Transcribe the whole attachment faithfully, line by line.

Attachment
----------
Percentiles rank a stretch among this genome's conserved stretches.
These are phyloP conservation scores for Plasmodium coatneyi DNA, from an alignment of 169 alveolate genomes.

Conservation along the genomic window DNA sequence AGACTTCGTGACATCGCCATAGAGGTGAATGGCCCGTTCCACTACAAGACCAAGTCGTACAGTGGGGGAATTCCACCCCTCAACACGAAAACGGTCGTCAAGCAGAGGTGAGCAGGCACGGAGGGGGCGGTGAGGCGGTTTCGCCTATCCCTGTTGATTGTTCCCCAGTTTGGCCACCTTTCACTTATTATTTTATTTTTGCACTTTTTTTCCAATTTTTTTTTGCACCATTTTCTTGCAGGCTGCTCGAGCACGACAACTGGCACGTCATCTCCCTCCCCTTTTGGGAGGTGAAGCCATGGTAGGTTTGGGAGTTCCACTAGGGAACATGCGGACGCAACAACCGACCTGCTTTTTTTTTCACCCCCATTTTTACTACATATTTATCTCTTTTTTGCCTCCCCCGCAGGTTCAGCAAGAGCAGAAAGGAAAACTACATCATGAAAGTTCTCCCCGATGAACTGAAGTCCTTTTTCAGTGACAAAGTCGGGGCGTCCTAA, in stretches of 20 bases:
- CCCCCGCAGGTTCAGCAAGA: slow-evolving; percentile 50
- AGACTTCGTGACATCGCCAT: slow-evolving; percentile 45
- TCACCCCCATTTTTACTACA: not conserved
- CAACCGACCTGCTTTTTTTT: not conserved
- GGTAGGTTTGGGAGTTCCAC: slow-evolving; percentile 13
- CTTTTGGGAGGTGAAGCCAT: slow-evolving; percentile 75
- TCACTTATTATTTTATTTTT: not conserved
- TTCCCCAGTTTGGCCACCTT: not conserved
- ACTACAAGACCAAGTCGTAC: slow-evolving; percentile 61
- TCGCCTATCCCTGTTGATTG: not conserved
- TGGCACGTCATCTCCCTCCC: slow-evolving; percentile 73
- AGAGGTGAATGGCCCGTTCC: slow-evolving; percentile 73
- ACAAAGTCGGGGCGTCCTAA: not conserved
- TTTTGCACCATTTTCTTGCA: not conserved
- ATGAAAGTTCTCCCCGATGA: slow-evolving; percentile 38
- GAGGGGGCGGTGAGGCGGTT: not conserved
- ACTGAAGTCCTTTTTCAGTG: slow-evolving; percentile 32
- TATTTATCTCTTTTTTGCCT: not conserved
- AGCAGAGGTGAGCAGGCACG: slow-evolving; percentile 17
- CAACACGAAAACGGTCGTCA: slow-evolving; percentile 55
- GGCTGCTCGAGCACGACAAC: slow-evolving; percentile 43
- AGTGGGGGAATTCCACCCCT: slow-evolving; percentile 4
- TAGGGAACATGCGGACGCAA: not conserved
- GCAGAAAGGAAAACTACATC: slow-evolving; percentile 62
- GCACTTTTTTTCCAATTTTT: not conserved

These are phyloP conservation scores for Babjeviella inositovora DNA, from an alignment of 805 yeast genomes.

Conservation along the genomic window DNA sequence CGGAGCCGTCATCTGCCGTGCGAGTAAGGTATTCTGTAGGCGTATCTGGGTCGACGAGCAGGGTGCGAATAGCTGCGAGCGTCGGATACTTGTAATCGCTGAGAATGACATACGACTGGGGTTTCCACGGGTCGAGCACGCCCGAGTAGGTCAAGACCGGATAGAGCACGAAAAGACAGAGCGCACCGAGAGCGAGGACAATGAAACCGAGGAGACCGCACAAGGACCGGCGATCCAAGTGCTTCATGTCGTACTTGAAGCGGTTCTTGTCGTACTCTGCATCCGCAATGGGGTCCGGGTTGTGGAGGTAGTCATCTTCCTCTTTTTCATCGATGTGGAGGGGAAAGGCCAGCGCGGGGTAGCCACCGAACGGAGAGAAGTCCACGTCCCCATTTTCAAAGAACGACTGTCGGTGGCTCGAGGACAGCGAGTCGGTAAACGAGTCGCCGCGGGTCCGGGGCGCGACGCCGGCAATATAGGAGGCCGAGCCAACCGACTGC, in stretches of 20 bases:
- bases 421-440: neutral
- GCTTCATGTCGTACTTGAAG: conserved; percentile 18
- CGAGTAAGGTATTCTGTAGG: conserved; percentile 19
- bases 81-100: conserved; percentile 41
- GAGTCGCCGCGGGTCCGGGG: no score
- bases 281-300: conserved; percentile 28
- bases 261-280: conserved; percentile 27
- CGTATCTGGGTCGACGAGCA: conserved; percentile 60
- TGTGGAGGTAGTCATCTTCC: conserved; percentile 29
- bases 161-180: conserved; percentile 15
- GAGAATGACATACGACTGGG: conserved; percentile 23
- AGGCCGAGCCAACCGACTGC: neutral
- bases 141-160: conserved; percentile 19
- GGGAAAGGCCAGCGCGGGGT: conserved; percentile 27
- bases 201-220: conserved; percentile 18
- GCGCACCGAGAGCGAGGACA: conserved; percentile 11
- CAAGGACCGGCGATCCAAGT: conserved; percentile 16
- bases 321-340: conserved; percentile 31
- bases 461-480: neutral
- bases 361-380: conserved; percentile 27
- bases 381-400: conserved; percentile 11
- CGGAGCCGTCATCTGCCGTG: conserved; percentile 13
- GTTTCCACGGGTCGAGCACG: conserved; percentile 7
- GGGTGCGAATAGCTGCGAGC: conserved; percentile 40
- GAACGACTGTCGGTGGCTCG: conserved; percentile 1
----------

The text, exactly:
Percentiles rank a stretch among this genome's conserved stretches.
These are phyloP conservation scores for Plasmodium coatneyi DNA, from an alignment of 169 alveolate genomes.

Conservation along the genomic window DNA sequence AGACTTCGTGACATCGCCATAGAGGTGAATGGCCCGTTCCACTACAAGACCAAGTCGTACAGTGGGGGAATTCCACCCCTCAACACGAAAACGGTCGTCAAGCAGAGGTGAGCAGGCACGGAGGGGGCGGTGAGGCGGTTTCGCCTATCCCTGTTGATTGTTCCCCAGTTTGGCCACCTTTCACTTATTATTTTATTTTTGCACTTTTTTTCCAATTTTTTTTTGCACCATTTTCTTGCAGGCTGCTCGAGCACGACAACTGGCACGTCATCTCCCTCCCCTTTTGGGAGGTGAAGCCATGGTAGGTTTGGGAGTTCCACTAGGGAACATGCGGACGCAACAACCGACCTGCTTTTTTTTTCACCCCCATTTTTACTACATATTTATCTCTTTTTTGCCTCCCCCGCAGGTTCAGCAAGAGCAGAAAGGAAAACTACATCATGAAAGTTCTCCCCGATGAACTGAAGTCCTTTTTCAGTGACAAAGTCGGGGCGTCCTAA, in stretches of 20 bases:
- CCCCCGCAGGTTCAGCAAGA: slow-evolving; percentile 50
- AGACTTCGTGACATCGCCAT: slow-evolving; percentile 45
- TCACCCCCATTTTTACTACA: not conserved
- CAACCGACCTGCTTTTTTTT: not conserved
- GGTAGGTTTGGGAGTTCCAC: slow-evolving; percentile 13
- CTTTTGGGAGGTGAAGCCAT: slow-evolving; percentile 75
- TCACTTATTATTTTATTTTT: not conserved
- TTCCCCAGTTTGGCCACCTT: not conserved
- ACTACAAGACCAAGTCGTAC: slow-evolving; percentile 61
- TCGCCTATCCCTGTTGATTG: not conserved
- TGGCACGTCATCTCCCTCCC: slow-evolving; percentile 73
- AGAGGTGAATGGCCCGTTCC: slow-evolving; percentile 73
- ACAAAGTCGGGGCGTCCTAA: not conserved
- TTTTGCACCATTTTCTTGCA: not conserved
- ATGAAAGTTCTCCCCGATGA: slow-evolving; percentile 38
- GAGGGGGCGGTGAGGCGGTT: not conserved
- ACTGAAGTCCTTTTTCAGTG: slow-evolving; percentile 32
- TATTTATCTCTTTTTTGCCT: not conserved
- AGCAGAGGTGAGCAGGCACG: slow-evolving; percentile 17
- CAACACGAAAACGGTCGTCA: slow-evolving; percentile 55
- GGCTGCTCGAGCACGACAAC: slow-evolving; percentile 43
- AGTGGGGGAATTCCACCCCT: slow-evolving; percentile 4
- TAGGGAACATGCGGACGCAA: not conserved
- GCAGAAAGGAAAACTACATC: slow-evolving; percentile 62
- GCACTTTTTTTCCAATTTTT: not conserved

These are phyloP conservation scores for Babjeviella inositovora DNA, from an alignment of 805 yeast genomes.

Conservation along the genomic window DNA sequence CGGAGCCGTCATCTGCCGTGCGAGTAAGGTATTCTGTAGGCGTATCTGGGTCGACGAGCAGGGTGCGAATAGCTGCGAGCGTCGGATACTTGTAATCGCTGAGAATGACATACGACTGGGGTTTCCACGGGTCGAGCACGCCCGAGTAGGTCAAGACCGGATAGAGCACGAAAAGACAGAGCGCACCGAGAGCGAGGACAATGAAACCGAGGAGACCGCACAAGGACCGGCGATCCAAGTGCTTCATGTCGTACTTGAAGCGGTTCTTGTCGTACTCTGCATCCGCAATGGGGTCCGGGTTGTGGAGGTAGTCATCTTCCTCTTTTTCATCGATGTGGAGGGGAAAGGCCAGCGCGGGGTAGCCACCGAACGGAGAGAAGTCCACGTCCCCATTTTCAAAGAACGACTGTCGGTGGCTCGAGGACAGCGAGTCGGTAAACGAGTCGCCGCGGGTCCGGGGCGCGACGCCGGCAATATAGGAGGCCGAGCCAACCGACTGC, in stretches of 20 bases:
- bases 421-440: neutral
- GCTTCATGTCGTACTTGAAG: conserved; percentile 18
- CGAGTAAGGTATTCTGTAGG: conserved; percentile 19
- bases 81-100: conserved; percentile 41
- GAGTCGCCGCGGGTCCGGGG: no score
- bases 281-300: conserved; percentile 28
- bases 261-280: conserved; percentile 27
- CGTATCTGGGTCGACGAGCA: conserved; percentile 60
- TGTGGAGGTAGTCATCTTCC: conserved; percentile 29
- bases 161-180: conserved; percentile 15
- GAGAATGACATACGACTGGG: conserved; percentile 23
- AGGCCGAGCCAACCGACTGC: neutral
- bases 141-160: conserved; percentile 19
- GGGAAAGGCCAGCGCGGGGT: conserved; percentile 27
- bases 201-220: conserved; percentile 18
- GCGCACCGAGAGCGAGGACA: conserved; percentile 11
- CAAGGACCGGCGATCCAAGT: conserved; percentile 16
- bases 321-340: conserved; percentile 31
- bases 461-480: neutral
- bases 361-380: conserved; percentile 27
- bases 381-400: conserved; percentile 11
- CGGAGCCGTCATCTGCCGTG: conserved; percentile 13
- GTTTCCACGGGTCGAGCACG: conserved; percentile 7
- GGGTGCGAATAGCTGCGAGC: conserved; percentile 40
- GAACGACTGTCGGTGGCTCG: conserved; percentile 1